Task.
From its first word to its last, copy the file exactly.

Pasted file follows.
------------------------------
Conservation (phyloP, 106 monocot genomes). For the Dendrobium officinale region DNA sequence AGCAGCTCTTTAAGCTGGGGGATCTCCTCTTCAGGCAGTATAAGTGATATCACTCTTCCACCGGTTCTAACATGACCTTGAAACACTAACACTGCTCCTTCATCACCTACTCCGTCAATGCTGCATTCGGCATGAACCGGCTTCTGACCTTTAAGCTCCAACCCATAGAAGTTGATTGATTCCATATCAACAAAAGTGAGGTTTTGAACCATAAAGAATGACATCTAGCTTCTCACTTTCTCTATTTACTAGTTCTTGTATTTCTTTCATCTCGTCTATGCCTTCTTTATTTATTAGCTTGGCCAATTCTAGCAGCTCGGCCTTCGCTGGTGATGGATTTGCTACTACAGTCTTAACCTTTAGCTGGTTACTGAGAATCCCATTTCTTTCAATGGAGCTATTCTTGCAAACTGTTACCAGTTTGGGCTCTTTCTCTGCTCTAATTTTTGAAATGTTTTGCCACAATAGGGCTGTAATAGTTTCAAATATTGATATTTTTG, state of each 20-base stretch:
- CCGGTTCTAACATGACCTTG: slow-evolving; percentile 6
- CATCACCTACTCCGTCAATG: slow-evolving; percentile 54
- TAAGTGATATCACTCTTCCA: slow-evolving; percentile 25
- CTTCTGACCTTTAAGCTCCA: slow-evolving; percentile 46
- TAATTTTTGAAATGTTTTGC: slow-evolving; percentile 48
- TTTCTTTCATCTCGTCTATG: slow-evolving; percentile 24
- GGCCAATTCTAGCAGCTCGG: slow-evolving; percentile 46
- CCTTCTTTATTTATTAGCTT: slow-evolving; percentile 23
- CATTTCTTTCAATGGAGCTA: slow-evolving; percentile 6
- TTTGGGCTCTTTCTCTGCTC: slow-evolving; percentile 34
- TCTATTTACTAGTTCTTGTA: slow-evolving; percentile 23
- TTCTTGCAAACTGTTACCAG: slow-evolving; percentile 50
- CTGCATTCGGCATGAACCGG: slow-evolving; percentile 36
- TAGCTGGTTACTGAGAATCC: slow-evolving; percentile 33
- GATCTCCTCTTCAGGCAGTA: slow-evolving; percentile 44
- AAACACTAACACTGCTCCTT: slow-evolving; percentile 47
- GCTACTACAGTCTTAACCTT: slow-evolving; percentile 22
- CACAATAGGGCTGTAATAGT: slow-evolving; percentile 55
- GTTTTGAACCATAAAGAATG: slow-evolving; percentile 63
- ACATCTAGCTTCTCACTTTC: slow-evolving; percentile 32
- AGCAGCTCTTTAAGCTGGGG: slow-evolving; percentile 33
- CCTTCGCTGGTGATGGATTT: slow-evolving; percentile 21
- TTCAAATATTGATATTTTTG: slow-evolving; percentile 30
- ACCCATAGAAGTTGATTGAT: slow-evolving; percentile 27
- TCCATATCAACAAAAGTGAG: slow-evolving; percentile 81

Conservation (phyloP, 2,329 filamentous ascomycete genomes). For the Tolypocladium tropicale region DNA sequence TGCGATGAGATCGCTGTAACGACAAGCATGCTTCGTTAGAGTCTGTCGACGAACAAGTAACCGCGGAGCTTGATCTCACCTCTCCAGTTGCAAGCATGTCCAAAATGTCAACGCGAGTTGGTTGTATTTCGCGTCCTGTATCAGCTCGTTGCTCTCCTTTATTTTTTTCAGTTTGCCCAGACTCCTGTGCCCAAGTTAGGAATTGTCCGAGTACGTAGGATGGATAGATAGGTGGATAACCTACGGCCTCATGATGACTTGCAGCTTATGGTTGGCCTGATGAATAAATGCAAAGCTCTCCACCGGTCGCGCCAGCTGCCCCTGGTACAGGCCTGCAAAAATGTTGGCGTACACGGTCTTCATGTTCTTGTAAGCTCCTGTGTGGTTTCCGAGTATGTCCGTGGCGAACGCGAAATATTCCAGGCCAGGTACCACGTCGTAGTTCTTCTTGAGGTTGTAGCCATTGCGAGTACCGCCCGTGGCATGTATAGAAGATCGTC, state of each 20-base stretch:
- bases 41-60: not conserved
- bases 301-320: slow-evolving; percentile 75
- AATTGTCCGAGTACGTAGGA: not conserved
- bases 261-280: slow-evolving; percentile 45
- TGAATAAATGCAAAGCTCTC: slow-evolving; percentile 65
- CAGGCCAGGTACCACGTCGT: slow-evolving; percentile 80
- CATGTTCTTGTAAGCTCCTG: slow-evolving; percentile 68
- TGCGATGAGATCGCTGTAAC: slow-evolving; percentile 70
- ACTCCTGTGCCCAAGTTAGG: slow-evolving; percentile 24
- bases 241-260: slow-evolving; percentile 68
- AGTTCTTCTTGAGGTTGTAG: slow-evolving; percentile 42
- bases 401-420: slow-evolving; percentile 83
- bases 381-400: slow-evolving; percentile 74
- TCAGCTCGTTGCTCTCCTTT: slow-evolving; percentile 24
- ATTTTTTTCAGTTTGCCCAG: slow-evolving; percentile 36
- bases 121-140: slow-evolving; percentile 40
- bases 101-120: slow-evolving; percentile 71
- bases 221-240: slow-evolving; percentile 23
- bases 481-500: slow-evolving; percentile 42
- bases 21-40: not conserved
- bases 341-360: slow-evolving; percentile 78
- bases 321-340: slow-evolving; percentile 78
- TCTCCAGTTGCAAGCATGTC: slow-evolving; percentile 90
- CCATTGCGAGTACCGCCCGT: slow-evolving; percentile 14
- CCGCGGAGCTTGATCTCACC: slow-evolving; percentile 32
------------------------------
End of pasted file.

Conservation (phyloP, 106 monocot genomes). For the Dendrobium officinale region DNA sequence AGCAGCTCTTTAAGCTGGGGGATCTCCTCTTCAGGCAGTATAAGTGATATCACTCTTCCACCGGTTCTAACATGACCTTGAAACACTAACACTGCTCCTTCATCACCTACTCCGTCAATGCTGCATTCGGCATGAACCGGCTTCTGACCTTTAAGCTCCAACCCATAGAAGTTGATTGATTCCATATCAACAAAAGTGAGGTTTTGAACCATAAAGAATGACATCTAGCTTCTCACTTTCTCTATTTACTAGTTCTTGTATTTCTTTCATCTCGTCTATGCCTTCTTTATTTATTAGCTTGGCCAATTCTAGCAGCTCGGCCTTCGCTGGTGATGGATTTGCTACTACAGTCTTAACCTTTAGCTGGTTACTGAGAATCCCATTTCTTTCAATGGAGCTATTCTTGCAAACTGTTACCAGTTTGGGCTCTTTCTCTGCTCTAATTTTTGAAATGTTTTGCCACAATAGGGCTGTAATAGTTTCAAATATTGATATTTTTG, state of each 20-base stretch:
- CCGGTTCTAACATGACCTTG: slow-evolving; percentile 6
- CATCACCTACTCCGTCAATG: slow-evolving; percentile 54
- TAAGTGATATCACTCTTCCA: slow-evolving; percentile 25
- CTTCTGACCTTTAAGCTCCA: slow-evolving; percentile 46
- TAATTTTTGAAATGTTTTGC: slow-evolving; percentile 48
- TTTCTTTCATCTCGTCTATG: slow-evolving; percentile 24
- GGCCAATTCTAGCAGCTCGG: slow-evolving; percentile 46
- CCTTCTTTATTTATTAGCTT: slow-evolving; percentile 23
- CATTTCTTTCAATGGAGCTA: slow-evolving; percentile 6
- TTTGGGCTCTTTCTCTGCTC: slow-evolving; percentile 34
- TCTATTTACTAGTTCTTGTA: slow-evolving; percentile 23
- TTCTTGCAAACTGTTACCAG: slow-evolving; percentile 50
- CTGCATTCGGCATGAACCGG: slow-evolving; percentile 36
- TAGCTGGTTACTGAGAATCC: slow-evolving; percentile 33
- GATCTCCTCTTCAGGCAGTA: slow-evolving; percentile 44
- AAACACTAACACTGCTCCTT: slow-evolving; percentile 47
- GCTACTACAGTCTTAACCTT: slow-evolving; percentile 22
- CACAATAGGGCTGTAATAGT: slow-evolving; percentile 55
- GTTTTGAACCATAAAGAATG: slow-evolving; percentile 63
- ACATCTAGCTTCTCACTTTC: slow-evolving; percentile 32
- AGCAGCTCTTTAAGCTGGGG: slow-evolving; percentile 33
- CCTTCGCTGGTGATGGATTT: slow-evolving; percentile 21
- TTCAAATATTGATATTTTTG: slow-evolving; percentile 30
- ACCCATAGAAGTTGATTGAT: slow-evolving; percentile 27
- TCCATATCAACAAAAGTGAG: slow-evolving; percentile 81

Conservation (phyloP, 2,329 filamentous ascomycete genomes). For the Tolypocladium tropicale region DNA sequence TGCGATGAGATCGCTGTAACGACAAGCATGCTTCGTTAGAGTCTGTCGACGAACAAGTAACCGCGGAGCTTGATCTCACCTCTCCAGTTGCAAGCATGTCCAAAATGTCAACGCGAGTTGGTTGTATTTCGCGTCCTGTATCAGCTCGTTGCTCTCCTTTATTTTTTTCAGTTTGCCCAGACTCCTGTGCCCAAGTTAGGAATTGTCCGAGTACGTAGGATGGATAGATAGGTGGATAACCTACGGCCTCATGATGACTTGCAGCTTATGGTTGGCCTGATGAATAAATGCAAAGCTCTCCACCGGTCGCGCCAGCTGCCCCTGGTACAGGCCTGCAAAAATGTTGGCGTACACGGTCTTCATGTTCTTGTAAGCTCCTGTGTGGTTTCCGAGTATGTCCGTGGCGAACGCGAAATATTCCAGGCCAGGTACCACGTCGTAGTTCTTCTTGAGGTTGTAGCCATTGCGAGTACCGCCCGTGGCATGTATAGAAGATCGTC, state of each 20-base stretch:
- bases 41-60: not conserved
- bases 301-320: slow-evolving; percentile 75
- AATTGTCCGAGTACGTAGGA: not conserved
- bases 261-280: slow-evolving; percentile 45
- TGAATAAATGCAAAGCTCTC: slow-evolving; percentile 65
- CAGGCCAGGTACCACGTCGT: slow-evolving; percentile 80
- CATGTTCTTGTAAGCTCCTG: slow-evolving; percentile 68
- TGCGATGAGATCGCTGTAAC: slow-evolving; percentile 70
- ACTCCTGTGCCCAAGTTAGG: slow-evolving; percentile 24
- bases 241-260: slow-evolving; percentile 68
- AGTTCTTCTTGAGGTTGTAG: slow-evolving; percentile 42
- bases 401-420: slow-evolving; percentile 83
- bases 381-400: slow-evolving; percentile 74
- TCAGCTCGTTGCTCTCCTTT: slow-evolving; percentile 24
- ATTTTTTTCAGTTTGCCCAG: slow-evolving; percentile 36
- bases 121-140: slow-evolving; percentile 40
- bases 101-120: slow-evolving; percentile 71
- bases 221-240: slow-evolving; percentile 23
- bases 481-500: slow-evolving; percentile 42
- bases 21-40: not conserved
- bases 341-360: slow-evolving; percentile 78
- bases 321-340: slow-evolving; percentile 78
- TCTCCAGTTGCAAGCATGTC: slow-evolving; percentile 90
- CCATTGCGAGTACCGCCCGT: slow-evolving; percentile 14
- CCGCGGAGCTTGATCTCACC: slow-evolving; percentile 32